Witch-hazel, the tree with golden stars

Witch-hazel: the spooky name betrays its uniqueness.

Magical and mysterious, witch-hazel is covered in winter with strange gold yellow flowers and in fall is draped in amazing hues.

Witch-hazel is a shrub to grow as a standalone or to plant in small groves of three to five specimens. Place them near the entrance to the garden, as a welcome gift or in a prominent area near your main door. Pair them with Camellia sasanqua or grasses. You can plant many bulb flowers at its foot: colchicum to match the leafage in fall and bluebells to color around it in spring at a time when it seems a bit naked – this is the moment where it has finished blooming but hasn’t yet grown new leaves.

Proper care for witch-hazel

Witch-hazel is always offered for sale with its clump, or in a container, because it doesn’t cope very well with bare-root transplanting. Remember this if ever you need to transplant your witch-hazel from one spot to another yourself. Flowering witch-hazels in their containers are best simply left in their pot until the end of the blooming, at which point they may be settled into the ground. Plants purchased while already 24 to 48 inches (60 to 120 cm) tall will have the highest transplant success rate. Very young plants are quite fragile.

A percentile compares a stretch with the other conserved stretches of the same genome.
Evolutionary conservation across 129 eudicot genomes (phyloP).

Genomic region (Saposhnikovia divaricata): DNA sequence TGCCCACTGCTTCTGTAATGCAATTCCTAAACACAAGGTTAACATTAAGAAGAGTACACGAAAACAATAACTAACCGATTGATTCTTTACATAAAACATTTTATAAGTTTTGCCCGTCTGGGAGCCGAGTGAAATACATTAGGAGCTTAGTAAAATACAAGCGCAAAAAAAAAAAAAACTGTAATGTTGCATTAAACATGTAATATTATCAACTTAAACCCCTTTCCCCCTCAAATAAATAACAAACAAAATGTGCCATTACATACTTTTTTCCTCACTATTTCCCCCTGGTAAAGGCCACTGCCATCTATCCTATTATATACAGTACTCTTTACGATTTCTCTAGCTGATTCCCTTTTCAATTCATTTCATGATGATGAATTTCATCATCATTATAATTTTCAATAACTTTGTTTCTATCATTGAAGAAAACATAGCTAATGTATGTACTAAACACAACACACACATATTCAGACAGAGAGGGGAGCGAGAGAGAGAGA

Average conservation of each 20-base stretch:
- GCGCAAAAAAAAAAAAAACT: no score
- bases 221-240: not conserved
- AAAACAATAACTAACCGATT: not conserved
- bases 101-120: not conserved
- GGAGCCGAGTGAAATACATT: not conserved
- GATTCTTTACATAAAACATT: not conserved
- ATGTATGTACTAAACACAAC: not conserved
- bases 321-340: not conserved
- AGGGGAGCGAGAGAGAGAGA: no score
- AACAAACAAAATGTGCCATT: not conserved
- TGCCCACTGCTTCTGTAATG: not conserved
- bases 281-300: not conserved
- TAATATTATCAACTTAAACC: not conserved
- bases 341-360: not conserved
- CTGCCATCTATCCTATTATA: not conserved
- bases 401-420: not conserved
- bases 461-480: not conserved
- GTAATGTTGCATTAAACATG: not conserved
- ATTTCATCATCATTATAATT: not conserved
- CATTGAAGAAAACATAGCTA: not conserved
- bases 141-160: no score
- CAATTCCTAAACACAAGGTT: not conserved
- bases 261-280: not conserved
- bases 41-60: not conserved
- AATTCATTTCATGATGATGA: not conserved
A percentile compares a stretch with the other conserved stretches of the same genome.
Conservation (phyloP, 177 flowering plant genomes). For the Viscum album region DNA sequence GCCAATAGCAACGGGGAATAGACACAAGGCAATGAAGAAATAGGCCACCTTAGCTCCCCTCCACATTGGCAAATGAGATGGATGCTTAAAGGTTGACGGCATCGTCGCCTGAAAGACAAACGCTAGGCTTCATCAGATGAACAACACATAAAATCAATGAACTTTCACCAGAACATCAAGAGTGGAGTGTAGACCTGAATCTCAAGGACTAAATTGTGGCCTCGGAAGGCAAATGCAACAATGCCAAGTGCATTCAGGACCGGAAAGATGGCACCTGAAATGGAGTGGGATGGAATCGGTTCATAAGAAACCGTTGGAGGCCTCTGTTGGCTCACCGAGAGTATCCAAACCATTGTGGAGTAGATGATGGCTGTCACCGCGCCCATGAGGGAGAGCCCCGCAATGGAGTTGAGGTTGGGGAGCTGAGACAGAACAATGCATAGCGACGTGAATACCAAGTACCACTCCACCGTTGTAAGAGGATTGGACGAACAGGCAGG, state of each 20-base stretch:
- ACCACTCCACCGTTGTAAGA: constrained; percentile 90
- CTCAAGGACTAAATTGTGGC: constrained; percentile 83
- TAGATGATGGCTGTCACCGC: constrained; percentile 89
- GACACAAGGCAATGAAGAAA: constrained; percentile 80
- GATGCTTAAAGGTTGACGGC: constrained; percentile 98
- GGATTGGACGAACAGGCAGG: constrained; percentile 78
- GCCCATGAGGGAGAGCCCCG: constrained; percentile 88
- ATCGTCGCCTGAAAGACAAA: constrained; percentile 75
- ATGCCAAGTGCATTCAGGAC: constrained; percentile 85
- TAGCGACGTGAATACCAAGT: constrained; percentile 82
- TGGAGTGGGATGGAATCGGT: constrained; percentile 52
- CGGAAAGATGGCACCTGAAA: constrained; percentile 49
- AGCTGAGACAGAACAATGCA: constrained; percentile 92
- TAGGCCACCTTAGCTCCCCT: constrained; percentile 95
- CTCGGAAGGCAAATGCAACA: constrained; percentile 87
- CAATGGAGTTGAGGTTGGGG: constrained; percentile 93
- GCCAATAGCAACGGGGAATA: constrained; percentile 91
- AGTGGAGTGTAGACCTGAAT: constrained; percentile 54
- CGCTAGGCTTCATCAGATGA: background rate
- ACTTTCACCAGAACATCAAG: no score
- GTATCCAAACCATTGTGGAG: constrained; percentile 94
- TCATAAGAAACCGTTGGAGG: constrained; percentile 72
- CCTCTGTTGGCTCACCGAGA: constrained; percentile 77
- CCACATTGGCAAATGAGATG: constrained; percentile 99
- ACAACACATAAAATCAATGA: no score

These shrubs appreciate rather acidic soil that doesn’t get too dry in summer. Set up the witch-hazel in part sun in a slightly moist environment, without too much heat. It is important that the plant bask in maximum possible light in winter to bloom abundantly. A good recommendation is to water well after times of high temperatures and even wet the leaves thoroughly in the evening. Witch-hazel that lacks water might take on its autumn hues as early as July.

Pruning isn’t needed, except perhaps to balance the tree’s bearing. A slow-growing plant, it will reach a size of about 5 feet (1.5 meters) tall by 6 œ feet (2 meters) wide after 5 years. After ten years it will be about 10 feet (3 meters) tall by 13 feet (4 meters) wide, and after 20 years it will have grown to only 17 x 20 feet (5 x 6 m) tall and wide. Planting distance: 10 to 13 feet (3 to 4 m).

Every year, in April-May, careful gardeners can spread permanent mulch about 2 to 4 inches (5 to 10 cm) thick, inside the entire drip zone of the tree. Ideally a blend of peat and garden compost, this will ensure proper growth and will help it cope with the strong summer heat.